(Apologies for the following disturbing images)
I traveled into the mountains, where I had been invited to witness the ritual celebration of the local deities. My host was Priest Menu Acheampong, a thin man in his sixties who communicated with witch-catching spirits of the region.
Priest Acheampong’s shrine was located in the small village of Atwea. While Atwea’s natural surroundings were beautiful, the village itself looked damaged and bleak: partially chewed off by time and weather. The shrine itself stood on a stretch of land that descended into a river, which hosted a powerful deity called Kofi. The other witch-catching spirits rested in unidentifiable black pods on an offering table by the river, where Priest Acheampong stood with his knife. By the time I arrived in the village, the spirits were ravenous.
To begin the feast, Priest Acheampong sliced open the neck of a chicken and launched it into the air. The animal landed on its stomach: a sign of the spirits’ rejection. The priest rang a high-pitched bell as the chicken’s chest shuddered to a stop, and he whispered words of consolation to the disappointed spirits: more animals would quell their hunger. These animals waited around the worship area, chained to the ground and to the trees.
While alive, its feathers were plucked and scattered over the deities on the offering table. Blood from its neck was enough to go around. After being thrown to the ground, the bird flapped weakly on its side, dying to the sound of spiritual incantations.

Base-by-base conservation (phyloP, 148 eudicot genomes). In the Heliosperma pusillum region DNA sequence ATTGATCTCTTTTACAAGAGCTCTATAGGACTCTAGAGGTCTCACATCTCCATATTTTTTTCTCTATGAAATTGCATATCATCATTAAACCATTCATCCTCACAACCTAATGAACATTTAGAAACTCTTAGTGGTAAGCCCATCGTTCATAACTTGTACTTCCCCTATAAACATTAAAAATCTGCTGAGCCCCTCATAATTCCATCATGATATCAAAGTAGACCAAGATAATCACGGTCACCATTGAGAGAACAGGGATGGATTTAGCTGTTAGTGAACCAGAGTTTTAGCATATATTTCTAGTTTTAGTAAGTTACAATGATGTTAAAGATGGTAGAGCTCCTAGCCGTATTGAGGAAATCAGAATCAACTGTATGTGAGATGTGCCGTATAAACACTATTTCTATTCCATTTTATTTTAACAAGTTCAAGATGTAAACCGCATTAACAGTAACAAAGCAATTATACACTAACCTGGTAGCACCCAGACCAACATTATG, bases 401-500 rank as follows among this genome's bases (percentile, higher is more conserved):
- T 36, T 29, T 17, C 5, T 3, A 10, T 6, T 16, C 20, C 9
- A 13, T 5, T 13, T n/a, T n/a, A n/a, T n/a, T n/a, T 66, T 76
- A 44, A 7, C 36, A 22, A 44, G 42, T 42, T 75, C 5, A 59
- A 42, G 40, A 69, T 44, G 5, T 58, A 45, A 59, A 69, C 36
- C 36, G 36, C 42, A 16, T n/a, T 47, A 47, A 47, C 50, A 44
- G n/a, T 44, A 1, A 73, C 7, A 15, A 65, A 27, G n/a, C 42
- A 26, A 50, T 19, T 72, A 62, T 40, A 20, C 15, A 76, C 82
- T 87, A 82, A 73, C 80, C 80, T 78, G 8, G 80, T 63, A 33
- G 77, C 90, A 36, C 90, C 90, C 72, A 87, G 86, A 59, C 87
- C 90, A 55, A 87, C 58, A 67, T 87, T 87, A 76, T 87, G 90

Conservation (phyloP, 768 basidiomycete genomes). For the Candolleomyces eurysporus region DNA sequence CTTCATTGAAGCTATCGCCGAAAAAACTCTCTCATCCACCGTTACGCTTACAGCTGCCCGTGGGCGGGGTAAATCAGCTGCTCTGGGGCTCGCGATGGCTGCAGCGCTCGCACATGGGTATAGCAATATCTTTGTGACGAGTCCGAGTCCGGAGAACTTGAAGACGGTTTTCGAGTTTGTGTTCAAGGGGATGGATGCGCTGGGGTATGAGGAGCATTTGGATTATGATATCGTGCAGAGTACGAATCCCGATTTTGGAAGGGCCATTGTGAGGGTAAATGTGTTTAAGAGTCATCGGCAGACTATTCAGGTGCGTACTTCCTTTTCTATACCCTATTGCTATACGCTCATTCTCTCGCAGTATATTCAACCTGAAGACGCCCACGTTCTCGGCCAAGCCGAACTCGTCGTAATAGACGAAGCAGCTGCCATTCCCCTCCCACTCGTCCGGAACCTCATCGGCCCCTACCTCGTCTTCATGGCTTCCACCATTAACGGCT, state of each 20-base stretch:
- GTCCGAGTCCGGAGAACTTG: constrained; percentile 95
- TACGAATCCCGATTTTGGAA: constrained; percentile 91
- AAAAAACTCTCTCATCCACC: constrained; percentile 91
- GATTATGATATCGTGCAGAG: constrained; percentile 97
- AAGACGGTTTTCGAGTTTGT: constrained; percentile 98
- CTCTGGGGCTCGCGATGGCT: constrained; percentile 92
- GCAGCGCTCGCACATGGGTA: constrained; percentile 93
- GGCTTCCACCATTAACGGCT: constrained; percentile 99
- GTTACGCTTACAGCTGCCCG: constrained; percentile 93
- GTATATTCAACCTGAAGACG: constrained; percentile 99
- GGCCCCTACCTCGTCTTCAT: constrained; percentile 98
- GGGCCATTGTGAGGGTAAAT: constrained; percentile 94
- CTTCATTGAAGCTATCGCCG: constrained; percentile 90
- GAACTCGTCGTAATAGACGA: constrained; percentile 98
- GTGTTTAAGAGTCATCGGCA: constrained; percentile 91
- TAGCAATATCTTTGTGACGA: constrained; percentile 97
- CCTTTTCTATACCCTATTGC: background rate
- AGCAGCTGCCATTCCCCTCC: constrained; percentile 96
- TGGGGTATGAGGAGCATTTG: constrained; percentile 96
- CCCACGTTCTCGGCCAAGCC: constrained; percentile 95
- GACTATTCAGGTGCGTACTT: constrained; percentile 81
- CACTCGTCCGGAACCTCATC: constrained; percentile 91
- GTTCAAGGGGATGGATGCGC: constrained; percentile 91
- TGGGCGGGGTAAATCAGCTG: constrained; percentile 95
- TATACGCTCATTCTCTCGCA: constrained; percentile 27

Guinea Fowl #2:
The second guinea fowl maintained a dignified calm as it was carried to the offering table. Its feathers were black and white, like art-deco tile, and its neck arched like the cane of a nineteenth-century aristocrat. The fatal cut was quiet. Two men held the bird’s legs as it hung upside down over the deities, spilling its blood elegantly down the slope of its beak. When it was thrown to the ground, the bird valiantly lifted its head, swinging its neck in a weakening spiral.
The image of purity: emptied and sullied by its own blood.
Its white wool was dirty from the African dust. Two men unchained the animal from a tree and carried it upside down by its legs. It didn’t protest. After spilling its blood, it died quickly, landing on the ground with a heavy thunk.
After witnessing the slaughter of its neighbor (the sheep), the goat cried out in protest. As it was carried to the table, it screamed, swinging its head and shaking its legs to wriggle free from its captors. The grips of the men were too strong, and the stubborn goat kicked out its energy until it died.
The kitten hung in a bag on the branch stretching over my head. A man untied the bag from the tree and fished the kitten from the bag’s interior, holding the animal in the palm of one hand. It looked white, soft, and weak. The slice was gentle and the throw was high and light. The kitten landed on its stomach, meowing one last time before it died.
The dog sat patiently chained to a tree. Its fur was tan and black, like most Ghanaian mongrels, and had flies eating from the pink open wounds behind its ears. After its blood was poured and it was thrown to the ground, the animal refused to die. One man stepped behind it and snapped its neck before throwing it aside with the other dead animals. Still, the dog pulsed for several minutes: pained breaths pushing out its nose from its still-inflated lungs.
I gratefully accepted the schnapps that was passed among the villagers, desperate to numb the pain I witnessed from my picnic chair. The liquor, normally abrasive to my throat, went down with pleasant smoothness. Behind us, a bearded woman sang a beautiful melody in a language I did not understand. And then suddenly, as if on cue, the sky began to rain.